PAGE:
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What's the point of
partition was introduced in 1.0;
partition-all in 1.2. It's a subset of the functionality of
partition, with the exception that it can create transducers. But transducers weren't introduced until 1.7(?). So why does it exist?
partition will drop the last x items if the number of items is fewer then the partition size
I would like to make an appeal to seasoned Clojurists: please help with the Clojure Track on Exercism. It lacks exercises and mentors. Currently it takes from weeks to months to get your code reviewed. It's a great tool with a gentle pace, easy installation instructions and a nice interface, but it can only go so far. https://exercism.io
Is there a convention/guideline on function parameter order? Say I have a function that takes some state and some other arguments, and returns an updated version of that state (based on the values of the arguments). Should I put the state first or last? I know that for threading it doesn’t matter (since we have both
->>). I’m wondering what the consequences are in terms of using that function for “higher order” purposes, recursion, reducing, etc etc.
@stefan.van.den.oord common state update like functions (assoc, dissoc etc) have state as first arguments. whereas collection related functions (map, reduce, etc) have the collection as the last arguments. there is no big issue whether you choose last or first. however, the convenience comes into picture when you chain it with other such functions.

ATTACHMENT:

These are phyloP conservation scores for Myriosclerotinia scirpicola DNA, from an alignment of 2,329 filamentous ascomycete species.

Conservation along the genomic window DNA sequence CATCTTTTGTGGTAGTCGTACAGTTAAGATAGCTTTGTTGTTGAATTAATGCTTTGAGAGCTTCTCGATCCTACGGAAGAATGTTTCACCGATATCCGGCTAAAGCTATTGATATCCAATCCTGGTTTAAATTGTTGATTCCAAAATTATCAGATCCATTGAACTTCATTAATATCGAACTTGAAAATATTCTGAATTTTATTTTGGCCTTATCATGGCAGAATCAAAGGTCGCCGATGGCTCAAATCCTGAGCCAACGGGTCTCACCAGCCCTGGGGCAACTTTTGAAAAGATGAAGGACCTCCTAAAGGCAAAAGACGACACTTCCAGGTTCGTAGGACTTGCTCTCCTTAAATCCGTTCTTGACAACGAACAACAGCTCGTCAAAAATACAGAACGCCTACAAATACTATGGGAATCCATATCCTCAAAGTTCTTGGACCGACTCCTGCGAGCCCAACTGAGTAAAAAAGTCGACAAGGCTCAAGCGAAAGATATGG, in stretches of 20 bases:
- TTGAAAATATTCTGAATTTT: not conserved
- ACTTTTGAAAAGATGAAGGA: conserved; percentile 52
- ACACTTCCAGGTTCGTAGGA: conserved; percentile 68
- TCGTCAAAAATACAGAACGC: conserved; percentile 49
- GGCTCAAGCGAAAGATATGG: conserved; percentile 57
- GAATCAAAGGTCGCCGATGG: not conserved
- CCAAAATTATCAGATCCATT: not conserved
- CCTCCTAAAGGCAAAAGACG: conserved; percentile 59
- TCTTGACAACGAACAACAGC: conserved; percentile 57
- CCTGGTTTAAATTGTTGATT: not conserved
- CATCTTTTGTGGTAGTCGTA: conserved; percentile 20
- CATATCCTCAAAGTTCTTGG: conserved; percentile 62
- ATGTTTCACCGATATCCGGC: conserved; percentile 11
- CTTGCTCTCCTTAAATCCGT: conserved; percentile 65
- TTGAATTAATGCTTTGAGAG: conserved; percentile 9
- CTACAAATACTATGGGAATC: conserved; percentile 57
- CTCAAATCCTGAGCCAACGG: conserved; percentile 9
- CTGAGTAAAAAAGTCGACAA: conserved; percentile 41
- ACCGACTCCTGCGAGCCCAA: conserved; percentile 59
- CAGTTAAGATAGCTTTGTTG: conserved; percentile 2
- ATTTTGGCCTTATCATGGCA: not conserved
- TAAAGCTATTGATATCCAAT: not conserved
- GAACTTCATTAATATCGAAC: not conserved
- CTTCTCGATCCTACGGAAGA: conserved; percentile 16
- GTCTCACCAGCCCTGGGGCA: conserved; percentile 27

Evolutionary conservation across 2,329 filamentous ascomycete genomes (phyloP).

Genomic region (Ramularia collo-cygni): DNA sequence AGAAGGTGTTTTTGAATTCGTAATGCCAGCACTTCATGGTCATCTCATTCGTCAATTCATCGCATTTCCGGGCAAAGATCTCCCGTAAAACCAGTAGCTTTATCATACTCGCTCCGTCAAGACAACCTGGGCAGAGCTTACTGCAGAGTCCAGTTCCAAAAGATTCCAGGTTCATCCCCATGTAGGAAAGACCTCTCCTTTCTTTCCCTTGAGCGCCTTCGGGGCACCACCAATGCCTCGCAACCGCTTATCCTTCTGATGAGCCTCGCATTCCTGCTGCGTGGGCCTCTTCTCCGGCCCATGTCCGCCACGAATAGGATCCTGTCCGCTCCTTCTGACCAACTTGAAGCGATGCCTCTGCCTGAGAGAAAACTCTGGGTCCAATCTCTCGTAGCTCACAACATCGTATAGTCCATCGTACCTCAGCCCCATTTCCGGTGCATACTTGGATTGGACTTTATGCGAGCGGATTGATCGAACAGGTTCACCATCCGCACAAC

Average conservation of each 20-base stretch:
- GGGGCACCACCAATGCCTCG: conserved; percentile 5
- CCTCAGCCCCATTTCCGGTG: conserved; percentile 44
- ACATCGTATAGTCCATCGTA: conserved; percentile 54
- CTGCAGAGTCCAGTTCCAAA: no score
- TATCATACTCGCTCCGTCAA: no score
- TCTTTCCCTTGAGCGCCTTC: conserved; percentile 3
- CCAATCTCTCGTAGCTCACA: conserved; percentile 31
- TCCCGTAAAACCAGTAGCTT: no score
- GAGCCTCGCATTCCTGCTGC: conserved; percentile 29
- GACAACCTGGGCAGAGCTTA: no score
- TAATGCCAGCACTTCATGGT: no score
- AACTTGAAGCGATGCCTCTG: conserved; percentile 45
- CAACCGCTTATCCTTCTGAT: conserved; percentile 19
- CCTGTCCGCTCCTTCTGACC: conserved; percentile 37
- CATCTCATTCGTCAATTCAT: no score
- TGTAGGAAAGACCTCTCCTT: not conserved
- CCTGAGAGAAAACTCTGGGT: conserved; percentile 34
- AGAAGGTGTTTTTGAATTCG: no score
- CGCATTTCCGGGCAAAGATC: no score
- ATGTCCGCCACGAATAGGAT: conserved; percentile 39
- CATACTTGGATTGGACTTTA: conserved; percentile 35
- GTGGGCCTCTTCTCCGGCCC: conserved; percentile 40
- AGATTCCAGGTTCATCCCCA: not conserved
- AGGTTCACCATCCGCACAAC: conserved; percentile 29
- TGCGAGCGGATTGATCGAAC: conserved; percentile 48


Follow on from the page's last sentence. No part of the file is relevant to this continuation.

yup. All the sequence operations take the seq as the last arg, whereas the others take it as the first.
Exactly, so for my example I can expect more convenience putting it first then, I guess?
If you're treating your state as a sequence in that operation, then I suggest the last arg, else the first.
My rule of thumb is to generally order my fn args from least likely to change to most likely to change
is this expected:
(map #(%1 %2) '(first second) '((1) (2 3)))
NOob question here: I run LittleSnitch and was just notified that the code signature for java.clojure.main had been modified (I was notified when it attempted to connect to our nexus installation to pull dependencies via lein) Is it expected that that code signature would change? If not is there something I can do to remedy the situation?
I don't know what LittleSnitch is doing there, and a quick scan of its docs (I didn't read thoroughly) showed a mention that the dynamic code signature of a running process changes when/if it loads a dynamic library. There may be other reasons that can happen, too: https://help.obdev.at/littlesnitch/adv-code-signature
I just un- and re-installed java -- same version newer patch (1.8.0_211), and now my i've had to increase the timeout much more so that
lein repl will start. It's definitely the project because removing the
user.clj makes it start swiftly (in particular not loading figwheel-sidecar.repl-api in user.clj makes it go faster). However before reinstalling java it was much faster. Any advice on how to debug?
hi everyone, I have a very noob question but, I’ve been on this for a couple of hours and still stuck. I’m using docker to deploy an app with an deps.edn/uberjar but everytime I run the java command I get
Error: Could not find or load main class clojure.main
do you have in project.clj (assuming you use lein) somethink like this?
@miguelb doesn't that
USER invocation in Dockerfile change your working directory? Maybe try explicitly putting your generated jar in a system-wide place (eg. /usr/lib/...) and running it from there?
I guess if it didn't find the jar at all that would be a different error message though
I think explicitly putting things to be run or used at runtime into global locations is a good practice anyway (or if you intend for everything to run from a local dir, ensuring you execute everything from that same dir)
tools.deps is all about using dependencies as values, and RELEASE is a mutable reference